In the last 6 months video has really started to take off online. There’s a whole host of new video sharing sites springing up. But hosting video costs money. Lots of money.
This article: Your Tube, Whose Dime? – Forbes.com estimates that YouTube are spending $1m on hosting every month. That’s quite a lot for a startup. It also looks at how the hosting companies are making money out of it and some alternatives.
I’d love to create a little network of like-minded people so I can keep in touch with the hot stuff that other people are bookmarking. If you use del.icio.us and would like to ‘network up’ feel free to add me to your network. And it’d be great if you could leave your ID in the blog comments. That way both me, and other readers, can hook-up in a lovely world of del.icio.us-ness.
Oh yeah, it might seem a bit unmanagable at first. But the smart thing to do is to subscribe to your network RSS feed and you can keep a track of what people are up to. (Oh, and don’t forget the newish private saving feature…a welcome addition for most normal people).
I’m pretty sure I’m way behind the curve on these (as per usual). But here’s a couple of amazing uses of the Flickr API (if you don’t know what an API is, this might help. Or then again, it might leave you baffled).
Tagnautica – A really lovely way of navigating related tags in ‘FlickrSpace’. It’s just one of those interfaces that is so simple and just really really nice to use. You just need one search to start to explore the world of photo tags. Love it.
Flapr – A flash based interface for Flickr. Don’t get me wrong. I really like the normal Flickr interface, I think it’s great. But these guys have done a really nice flash alternative. It feels snappy and responsive, and just, well…different. Try it, you might like it.
FlickrFling – An online application that converts an RSS feed into images pulled from Flickr. I can’t really see the use for it, but once I started playing with it I was strangely compelled. Read more about it.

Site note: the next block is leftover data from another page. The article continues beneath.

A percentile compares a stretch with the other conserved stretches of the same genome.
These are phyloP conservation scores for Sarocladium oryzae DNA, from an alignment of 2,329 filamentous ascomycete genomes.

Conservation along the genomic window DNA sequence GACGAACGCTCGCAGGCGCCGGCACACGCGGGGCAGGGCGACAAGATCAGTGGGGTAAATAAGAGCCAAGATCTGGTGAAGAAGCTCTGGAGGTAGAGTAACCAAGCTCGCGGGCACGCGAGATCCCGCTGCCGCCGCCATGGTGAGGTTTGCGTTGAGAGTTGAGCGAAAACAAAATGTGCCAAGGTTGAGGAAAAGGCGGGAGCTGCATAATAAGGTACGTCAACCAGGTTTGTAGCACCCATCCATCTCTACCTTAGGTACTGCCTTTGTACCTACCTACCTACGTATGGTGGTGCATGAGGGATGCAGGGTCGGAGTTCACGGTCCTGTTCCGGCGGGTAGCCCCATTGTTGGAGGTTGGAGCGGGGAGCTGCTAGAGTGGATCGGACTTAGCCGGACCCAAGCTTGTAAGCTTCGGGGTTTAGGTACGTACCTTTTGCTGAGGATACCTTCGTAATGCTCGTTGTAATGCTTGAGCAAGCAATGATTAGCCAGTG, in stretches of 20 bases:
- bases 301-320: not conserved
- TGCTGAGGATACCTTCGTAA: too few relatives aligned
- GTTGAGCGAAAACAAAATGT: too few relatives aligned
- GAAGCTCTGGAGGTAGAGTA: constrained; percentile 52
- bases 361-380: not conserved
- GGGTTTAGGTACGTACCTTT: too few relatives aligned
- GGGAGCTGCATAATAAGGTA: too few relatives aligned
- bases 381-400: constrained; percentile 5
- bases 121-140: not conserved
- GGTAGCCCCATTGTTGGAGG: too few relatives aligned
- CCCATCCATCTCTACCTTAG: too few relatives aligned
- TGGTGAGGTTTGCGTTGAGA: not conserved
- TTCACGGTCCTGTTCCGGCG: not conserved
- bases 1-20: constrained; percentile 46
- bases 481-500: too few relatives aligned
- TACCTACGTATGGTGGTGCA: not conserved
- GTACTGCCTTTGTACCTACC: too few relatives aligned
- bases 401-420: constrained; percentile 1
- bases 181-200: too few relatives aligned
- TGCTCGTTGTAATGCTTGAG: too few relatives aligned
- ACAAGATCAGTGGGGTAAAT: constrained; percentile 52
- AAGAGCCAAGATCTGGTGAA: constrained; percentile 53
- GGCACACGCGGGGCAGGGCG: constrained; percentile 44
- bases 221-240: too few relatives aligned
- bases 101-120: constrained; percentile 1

I’m very lucky. I got a new computer. It’s a shiny new Intel-based MacBook Pro. I have to say I’ve not noticed that I’m getting more work done in a shorter period of time. But I’m sure I will eventually, perhaps.
My favourite feature is the built in camera and the silly little application Photo Booth. You can use the laptop like a, guess what, Photo Booth. And it’s got some hideous filters built into it that can make you look like a total freak (see below) or check out this Fickr Cluster. What fun.
I’m sure I’ll feel the benefit of the state-of-the-art computing power at my disposal one day. But until then, bring on the easy-to-use novelty features…
There’s a serious point in here somewhere, honestly. I’m not quite sure what it is. But I think it’s something about creating easy, simple, straightforward applications on new pieces of technology: things that let people feel that they can do something new and different, that they couldn’t do with their old piece of kit.
It’s like when you get a new mobile phone. Some small part of you hopes that your world will somehow be better, different, more social. Something should improve. The adverts said so. The man in the shop said so. But typically there’s nothing noticably different – all it would take is one little application that you can fiddle with for 10 minutes and show to your mates down the pub. Then you’d feel that your investment was worth it (for a fleeting moment).